Saturday, February 16, 2008

Does risk of death cause happiness?

Two university professors have just completed a truly huge survey of two million people from various countries. The question: how does happiness change through your life? The result is a graph shaped a bit like a bath-tub. The youngest are very happy, but as the toddlers start to age, they become less happy. The nadir for women is about 40 years of age, and about 50 for men. The graph moves optimistically upwards after that, at least until the grim reaper unsportingly interrupts the survey process. Naturally, any individual’s own experience might well differ markedly from this, but the fact remains that on average these perceptions of happiness are what most people experience.

When I read the paper, I thought about some work I’d done in survival analysis. SA is a statistical technique often used in medical statistics to work out probability of infection or recovery, given what’s known about a particular patient. The probabilities are based on a large number of previously recorded cases so that a comparison can be made. Drawing a graph for the probability (or risk) of death shows, yes, a bath-tub effect. The neo-natals are at higher risk of death than toddlers, and so on. The graph slopes downwards, but then goes upwards again as we age. And of course there is the inevitable snipping of the thin-spun life. The end of the line.

Putting the two bath-tub graphs side by side I was interested in the similarity of their shape. Is there anything to the similarity? I don’t have the data used in the happiness survey, but maybe I’ll ask for a copy of it. It would be interesting to match an individual’s perception of his or her happiness at any point in time with the risk of death that that individual was facing.

Less formally, I’d like to advance some ideas for why the two graphs look the same. For a start, kids should be happy, being pretty much ignorant of any of the nastier things in life. Life for them is literally boundless, and every day brings exciting new knowledge. Some of the excitement might have worn off a bit by the early thirties, ground down by the sheer dailiness of life, the struggle to keep things going. At the same time, those in their thirties still think they’ll live for ever, and risk of death is, it’s true, low in relative terms. Perhaps their confidence in the continuation of life means taking life for granted, and so there isn’t the desire to experience the moment. It’s hard to be all transcendental when the mortgage payments are late.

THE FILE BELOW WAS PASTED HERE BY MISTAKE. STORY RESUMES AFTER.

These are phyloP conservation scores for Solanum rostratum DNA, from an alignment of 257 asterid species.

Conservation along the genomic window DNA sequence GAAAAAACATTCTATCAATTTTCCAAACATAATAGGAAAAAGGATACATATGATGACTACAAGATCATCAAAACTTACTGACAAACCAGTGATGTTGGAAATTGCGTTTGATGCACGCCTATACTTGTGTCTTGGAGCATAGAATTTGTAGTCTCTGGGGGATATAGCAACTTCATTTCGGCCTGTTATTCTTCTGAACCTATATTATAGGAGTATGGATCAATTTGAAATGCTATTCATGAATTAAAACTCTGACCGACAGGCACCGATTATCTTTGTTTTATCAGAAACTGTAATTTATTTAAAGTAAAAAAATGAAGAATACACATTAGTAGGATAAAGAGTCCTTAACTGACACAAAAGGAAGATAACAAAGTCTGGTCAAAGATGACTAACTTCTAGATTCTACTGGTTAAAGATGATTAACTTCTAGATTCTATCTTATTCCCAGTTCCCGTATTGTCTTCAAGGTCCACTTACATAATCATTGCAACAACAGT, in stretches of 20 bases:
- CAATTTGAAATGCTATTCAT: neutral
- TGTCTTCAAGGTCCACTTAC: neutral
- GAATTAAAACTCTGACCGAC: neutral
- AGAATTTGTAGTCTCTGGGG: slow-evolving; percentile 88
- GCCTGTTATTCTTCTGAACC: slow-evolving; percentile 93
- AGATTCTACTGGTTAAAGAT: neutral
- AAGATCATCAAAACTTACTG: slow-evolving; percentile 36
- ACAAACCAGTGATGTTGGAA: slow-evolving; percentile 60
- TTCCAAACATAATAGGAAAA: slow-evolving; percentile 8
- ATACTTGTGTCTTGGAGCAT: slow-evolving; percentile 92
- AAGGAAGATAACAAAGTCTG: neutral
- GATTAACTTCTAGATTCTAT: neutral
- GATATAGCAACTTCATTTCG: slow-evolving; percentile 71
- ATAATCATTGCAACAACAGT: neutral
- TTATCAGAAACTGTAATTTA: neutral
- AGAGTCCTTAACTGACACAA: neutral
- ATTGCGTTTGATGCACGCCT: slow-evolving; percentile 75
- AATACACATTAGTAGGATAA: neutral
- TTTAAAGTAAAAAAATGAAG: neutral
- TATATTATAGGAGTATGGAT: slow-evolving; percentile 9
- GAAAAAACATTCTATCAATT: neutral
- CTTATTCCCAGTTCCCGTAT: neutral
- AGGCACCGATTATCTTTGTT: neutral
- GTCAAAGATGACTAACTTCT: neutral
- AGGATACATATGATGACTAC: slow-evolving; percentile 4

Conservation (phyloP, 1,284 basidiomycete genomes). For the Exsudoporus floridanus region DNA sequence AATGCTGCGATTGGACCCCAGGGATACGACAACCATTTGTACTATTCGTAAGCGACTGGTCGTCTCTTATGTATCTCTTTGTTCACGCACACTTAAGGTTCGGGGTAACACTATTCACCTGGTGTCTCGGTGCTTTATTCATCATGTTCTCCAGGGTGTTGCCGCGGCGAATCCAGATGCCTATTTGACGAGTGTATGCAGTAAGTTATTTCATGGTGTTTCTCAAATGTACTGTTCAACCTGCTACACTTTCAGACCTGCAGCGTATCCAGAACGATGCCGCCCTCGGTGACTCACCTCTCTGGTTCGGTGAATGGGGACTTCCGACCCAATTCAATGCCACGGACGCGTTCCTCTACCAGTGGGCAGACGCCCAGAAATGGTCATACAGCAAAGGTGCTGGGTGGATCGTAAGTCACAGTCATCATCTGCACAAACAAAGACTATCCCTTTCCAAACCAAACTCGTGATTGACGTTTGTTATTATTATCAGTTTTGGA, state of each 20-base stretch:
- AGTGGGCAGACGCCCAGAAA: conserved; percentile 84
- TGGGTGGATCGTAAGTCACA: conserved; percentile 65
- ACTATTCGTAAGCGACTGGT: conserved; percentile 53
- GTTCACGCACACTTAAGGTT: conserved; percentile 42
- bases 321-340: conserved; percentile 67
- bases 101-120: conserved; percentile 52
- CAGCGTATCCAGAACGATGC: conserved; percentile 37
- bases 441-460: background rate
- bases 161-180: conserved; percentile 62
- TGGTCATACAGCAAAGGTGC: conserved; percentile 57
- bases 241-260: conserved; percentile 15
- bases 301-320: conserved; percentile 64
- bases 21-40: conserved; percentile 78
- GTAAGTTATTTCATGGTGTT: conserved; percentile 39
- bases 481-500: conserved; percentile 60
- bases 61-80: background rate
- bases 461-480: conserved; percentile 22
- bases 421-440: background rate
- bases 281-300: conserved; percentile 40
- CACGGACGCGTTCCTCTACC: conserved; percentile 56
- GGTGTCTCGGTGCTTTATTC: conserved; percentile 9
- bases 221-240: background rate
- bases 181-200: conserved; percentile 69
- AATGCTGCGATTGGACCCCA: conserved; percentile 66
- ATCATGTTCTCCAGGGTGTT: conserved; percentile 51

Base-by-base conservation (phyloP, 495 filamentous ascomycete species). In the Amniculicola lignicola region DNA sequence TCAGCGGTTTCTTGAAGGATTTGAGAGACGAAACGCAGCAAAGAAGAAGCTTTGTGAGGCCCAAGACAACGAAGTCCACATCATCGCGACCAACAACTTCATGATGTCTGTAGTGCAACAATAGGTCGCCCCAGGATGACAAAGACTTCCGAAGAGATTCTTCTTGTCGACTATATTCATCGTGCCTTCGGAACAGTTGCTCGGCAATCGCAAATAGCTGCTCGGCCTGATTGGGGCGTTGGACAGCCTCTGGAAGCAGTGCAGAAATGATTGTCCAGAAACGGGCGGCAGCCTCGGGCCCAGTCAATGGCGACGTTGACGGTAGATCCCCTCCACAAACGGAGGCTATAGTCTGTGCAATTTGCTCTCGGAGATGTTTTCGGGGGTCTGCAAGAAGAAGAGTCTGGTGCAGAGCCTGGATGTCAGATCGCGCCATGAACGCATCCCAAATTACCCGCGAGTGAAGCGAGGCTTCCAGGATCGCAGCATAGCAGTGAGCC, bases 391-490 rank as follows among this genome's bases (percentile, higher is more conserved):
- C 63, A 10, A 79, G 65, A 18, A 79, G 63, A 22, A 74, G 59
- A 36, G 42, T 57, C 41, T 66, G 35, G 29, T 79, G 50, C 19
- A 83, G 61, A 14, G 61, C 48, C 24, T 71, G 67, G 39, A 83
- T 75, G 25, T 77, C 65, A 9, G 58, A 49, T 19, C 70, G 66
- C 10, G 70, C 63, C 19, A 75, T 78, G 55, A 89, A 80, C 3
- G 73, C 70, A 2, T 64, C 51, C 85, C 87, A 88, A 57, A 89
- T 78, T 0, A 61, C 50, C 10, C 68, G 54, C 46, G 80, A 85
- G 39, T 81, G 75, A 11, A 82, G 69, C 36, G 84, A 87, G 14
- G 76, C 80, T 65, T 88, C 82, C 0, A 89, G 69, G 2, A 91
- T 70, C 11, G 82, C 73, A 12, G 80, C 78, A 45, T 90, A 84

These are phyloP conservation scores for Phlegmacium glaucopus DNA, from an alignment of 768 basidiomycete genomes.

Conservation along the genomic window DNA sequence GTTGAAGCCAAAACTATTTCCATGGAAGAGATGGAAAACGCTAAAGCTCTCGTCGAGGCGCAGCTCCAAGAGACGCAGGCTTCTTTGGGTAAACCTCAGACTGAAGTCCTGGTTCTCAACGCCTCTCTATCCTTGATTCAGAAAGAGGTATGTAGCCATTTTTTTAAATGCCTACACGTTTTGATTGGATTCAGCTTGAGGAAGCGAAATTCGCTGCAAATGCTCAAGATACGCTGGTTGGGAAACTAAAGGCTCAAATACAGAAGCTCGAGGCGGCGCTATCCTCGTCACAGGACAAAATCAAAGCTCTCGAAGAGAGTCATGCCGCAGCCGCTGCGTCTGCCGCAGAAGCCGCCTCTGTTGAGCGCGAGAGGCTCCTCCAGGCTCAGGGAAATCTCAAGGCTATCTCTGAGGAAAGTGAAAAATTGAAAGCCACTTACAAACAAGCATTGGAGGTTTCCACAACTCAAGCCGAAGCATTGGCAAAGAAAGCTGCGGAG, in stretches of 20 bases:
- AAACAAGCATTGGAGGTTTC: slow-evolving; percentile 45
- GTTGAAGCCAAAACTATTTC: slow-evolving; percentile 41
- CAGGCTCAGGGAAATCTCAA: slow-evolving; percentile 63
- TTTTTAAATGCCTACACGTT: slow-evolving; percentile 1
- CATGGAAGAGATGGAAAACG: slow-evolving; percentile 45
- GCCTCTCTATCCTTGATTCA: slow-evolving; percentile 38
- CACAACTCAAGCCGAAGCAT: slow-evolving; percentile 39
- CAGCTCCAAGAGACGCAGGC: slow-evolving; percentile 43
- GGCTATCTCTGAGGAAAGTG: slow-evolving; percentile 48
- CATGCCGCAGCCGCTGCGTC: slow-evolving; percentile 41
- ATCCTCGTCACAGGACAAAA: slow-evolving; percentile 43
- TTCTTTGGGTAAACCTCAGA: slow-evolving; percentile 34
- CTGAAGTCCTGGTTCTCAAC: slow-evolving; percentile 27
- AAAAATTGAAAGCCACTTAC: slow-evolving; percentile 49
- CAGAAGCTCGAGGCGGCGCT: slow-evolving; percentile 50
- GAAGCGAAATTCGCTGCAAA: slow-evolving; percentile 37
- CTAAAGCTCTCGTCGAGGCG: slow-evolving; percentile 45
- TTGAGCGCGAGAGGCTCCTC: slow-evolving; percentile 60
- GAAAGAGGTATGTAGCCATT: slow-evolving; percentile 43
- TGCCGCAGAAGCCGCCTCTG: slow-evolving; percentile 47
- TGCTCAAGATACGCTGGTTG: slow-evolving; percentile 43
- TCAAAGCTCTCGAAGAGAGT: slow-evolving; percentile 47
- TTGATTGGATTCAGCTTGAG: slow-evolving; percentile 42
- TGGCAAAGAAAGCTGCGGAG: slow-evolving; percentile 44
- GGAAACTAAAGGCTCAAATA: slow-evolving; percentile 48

So far, so obvious. But why does the happiness curve start going upwards along with risk of death? Being someone who is beginning to feel a chill wind on my shoulder, I am particularly interested in this point. Anthony Storr’s Solitude: A Return to the Self has some answers. His book is primarily about creative people and their need to be alone to do their best work, but he does some interesting remarks about happiness and aging. He points out that emotional dependence begins to decline with age, and as one ages inter-personal relationships don’t matter as much. Emotional dependence is replaced by an interest in one’s own internal concerns. Storr suggests that this is why grandparents and grandchildren often get on better than parents and children: they expect less of each other.

Getting older also seems to allow the individual to swim along with life, rather than trying to fight against the flow. There is a well-known letter from a former patient to CJ Jung which captures this very well:

‘So now I intend to play the game of life, being receptive to whatever comes to me, good and bad, sun and shadow forever alternating, and in this way, also accepting my own nature with its positive and negative sides. Thus everything becomes more alive to me. What a fool I was! How I tried to force everything to go according to the way I thought it ought.’

The two university professors offer their suggestions for the upward slope. Their surmises are purely conjectures of course, because they lack the data to be able to test them. They suppose that by mid-life, individuals have come to hold a more realistic view of what they can and cannot do. This conjecture matches the patient who wrote to Jung. Their other conjectures are that more cheerful people live longer, so that the boring old misery-guts types have died out by their fifties’ leaving only us cheery old ‘uns to carry on. Unfortunately this is not empirically true, although one would certainly wish it was, at least for the aged whiner who bores me on the bus every day. Their third conjecture is more philosophical: they write “I have seen school-friends die and come to value my blessings during my remaining years”.

Naturally I am delighted by the thought that my life might get even happier, but I can’t help feeling that just being grateful to be alive misses something. Surely there is more than that? How about being more willing to take risks because you know you’re going to snuff it soon anyway? I’m planning on getting back to pipe-smoking and drinking absinthe. Catch me if you can!

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